Virtual Singapore provides several potential applications for local communities. Residents can locate amenities such as bus stops and clinics, access interior floor plans of shopping malls, and plan routes for the handicapped. Incorporating information from wearables and tracking devices, residents will be able to track elderly family members who have dementia, or locate missing pets. Neighbourhood watch can also be conducted for crime prevention, using shared information to view CCTV footage of public areas.

As a collaborative platform, it will allow communities to co-create and improve the city environment and their neighbourhoods. From choosing the colour of paint for a public housing block to locating new facilities such as basketball courts, parks and function rooms, Virtual Singapore serves as a useful and convenient platform for individuals to make collective decisions.

Businesses can tap on the wealth of data and information for business analytics, resource planning and management and specialised services. For the research community, the R&D capabilities of Virtual Singapore allow the creation of new innovations and technologies for public-private collaborations to create value for Singapore.

Capabilities of Virtual Singapore

According to NRF, Virtual Singapore offers four major capabilities:

Virtual Experimentation - Virtual Singapore is a virtual experimentation and simulation tool. For example, it can be used to examine the coverage areas of 3G/4G networks, provide realistic visualisation of poor coverage areas, and highlight areas that can be improved on in the 3D city model.

Virtual Test-Bedding - Virtual Singapore can be used as a test-bedding platform to validate the provision of services. For example, the 3D model of the new Sports hub with semantic information within Virtual Singapore could be used to model and simulate crowd dispersion to establish evacuation procedures during an emergency.

Planning and Decision-Making - With a rich data environment, Virtual Singapore is a holistic and integrated platform to develop analytical applications. For instance, an app could be developed to analyse transport flows and pedestrian movement patterns, and this data can be used for planning and decision-making.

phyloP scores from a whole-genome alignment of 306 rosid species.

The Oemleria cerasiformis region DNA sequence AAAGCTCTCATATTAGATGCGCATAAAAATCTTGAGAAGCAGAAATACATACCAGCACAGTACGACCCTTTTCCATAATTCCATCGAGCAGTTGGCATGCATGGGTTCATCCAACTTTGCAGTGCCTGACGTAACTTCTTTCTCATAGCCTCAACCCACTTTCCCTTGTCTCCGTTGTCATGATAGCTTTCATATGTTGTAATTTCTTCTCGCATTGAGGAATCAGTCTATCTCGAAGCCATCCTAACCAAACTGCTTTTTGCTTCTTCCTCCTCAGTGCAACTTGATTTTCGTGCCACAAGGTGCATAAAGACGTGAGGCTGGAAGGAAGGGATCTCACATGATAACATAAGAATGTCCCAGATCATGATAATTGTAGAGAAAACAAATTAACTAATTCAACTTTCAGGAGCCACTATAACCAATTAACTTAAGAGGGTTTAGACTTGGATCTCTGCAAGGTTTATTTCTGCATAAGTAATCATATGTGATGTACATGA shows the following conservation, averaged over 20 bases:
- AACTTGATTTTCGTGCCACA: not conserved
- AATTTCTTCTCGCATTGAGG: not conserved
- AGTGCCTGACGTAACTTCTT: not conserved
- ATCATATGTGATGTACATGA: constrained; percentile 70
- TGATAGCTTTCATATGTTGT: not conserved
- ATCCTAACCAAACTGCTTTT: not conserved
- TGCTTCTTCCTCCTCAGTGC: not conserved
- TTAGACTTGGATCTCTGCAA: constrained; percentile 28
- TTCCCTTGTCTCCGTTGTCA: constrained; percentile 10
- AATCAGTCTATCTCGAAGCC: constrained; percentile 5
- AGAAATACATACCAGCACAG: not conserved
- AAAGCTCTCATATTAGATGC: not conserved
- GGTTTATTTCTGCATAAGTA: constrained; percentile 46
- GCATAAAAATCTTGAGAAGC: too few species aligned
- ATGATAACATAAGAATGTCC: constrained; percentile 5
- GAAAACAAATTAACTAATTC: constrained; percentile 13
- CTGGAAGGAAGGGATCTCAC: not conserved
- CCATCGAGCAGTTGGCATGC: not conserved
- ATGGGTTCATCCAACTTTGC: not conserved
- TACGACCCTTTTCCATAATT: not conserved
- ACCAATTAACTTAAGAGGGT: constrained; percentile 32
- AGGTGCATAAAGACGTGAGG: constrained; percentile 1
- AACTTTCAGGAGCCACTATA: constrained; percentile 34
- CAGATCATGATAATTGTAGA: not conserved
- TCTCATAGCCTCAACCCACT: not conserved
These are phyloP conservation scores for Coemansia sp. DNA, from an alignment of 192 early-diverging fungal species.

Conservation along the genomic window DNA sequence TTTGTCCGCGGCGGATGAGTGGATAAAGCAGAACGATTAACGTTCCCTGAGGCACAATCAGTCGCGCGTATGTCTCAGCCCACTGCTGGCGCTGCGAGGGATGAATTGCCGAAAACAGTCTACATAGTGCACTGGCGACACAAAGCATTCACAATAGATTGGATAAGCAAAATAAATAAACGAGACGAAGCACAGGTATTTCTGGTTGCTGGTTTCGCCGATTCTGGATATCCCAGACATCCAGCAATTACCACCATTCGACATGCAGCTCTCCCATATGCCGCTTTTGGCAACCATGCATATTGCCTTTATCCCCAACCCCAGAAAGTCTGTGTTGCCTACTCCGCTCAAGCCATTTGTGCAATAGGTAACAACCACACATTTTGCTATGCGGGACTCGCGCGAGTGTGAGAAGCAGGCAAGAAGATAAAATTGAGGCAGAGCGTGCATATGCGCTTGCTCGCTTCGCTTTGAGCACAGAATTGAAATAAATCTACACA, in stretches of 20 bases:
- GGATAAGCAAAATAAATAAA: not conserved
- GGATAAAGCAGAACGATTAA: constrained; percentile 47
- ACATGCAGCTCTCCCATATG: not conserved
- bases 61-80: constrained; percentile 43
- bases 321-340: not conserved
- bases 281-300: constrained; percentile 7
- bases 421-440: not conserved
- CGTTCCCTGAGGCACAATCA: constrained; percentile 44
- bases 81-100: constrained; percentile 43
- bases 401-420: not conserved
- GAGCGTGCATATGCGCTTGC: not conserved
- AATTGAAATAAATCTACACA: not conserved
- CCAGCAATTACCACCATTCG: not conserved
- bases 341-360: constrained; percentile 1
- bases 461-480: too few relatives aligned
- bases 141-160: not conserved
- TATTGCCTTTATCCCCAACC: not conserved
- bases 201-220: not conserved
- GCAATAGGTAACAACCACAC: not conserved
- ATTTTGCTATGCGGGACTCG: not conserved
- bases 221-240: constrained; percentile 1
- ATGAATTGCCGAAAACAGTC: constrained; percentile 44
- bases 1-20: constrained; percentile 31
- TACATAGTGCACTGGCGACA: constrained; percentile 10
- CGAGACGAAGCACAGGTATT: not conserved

Research and Development - The rich data environment of Virtual Singapore, when made available to the research community with the necessary access rights, can allow researchers to innovate and develop new technologies or capabilities. The 3D city model with semantic information provides ample opportunities for researchers to develop advanced 3D tools.

'Virtualizing' Smart Cities

Having successfully applied its virtualization and simulation technologies in aerospace and automotive industries, Dassault Systèmes are looking forward to extending its capabilities to smart cities such as Singapore.  Bernard Charlès, President & CEO of Dassault Systèmes, hopes that this will pave the way for other cities worldwide to use 3D universes to meet urban challenges of the future.

“Singapore is the most advanced city in the world in terms of leveraging technology to plan and manage its transformation over the next decades, and its government’s forward-thinking vision towards a Smart Nation parallels our own mission to harmonize product, nature and life through 3D universes,” said Charlès. “Cities are some of the most complex ‘products’ created by humanity. Through more efficient and accurate predictions of future experiences within these cities using state-of-the-art tools and applications, we can better anticipate national resource planning or provision of services, and contribute towards a more sustainable quality of life. We hope to see other cities echo Singapore’s exciting initiative.”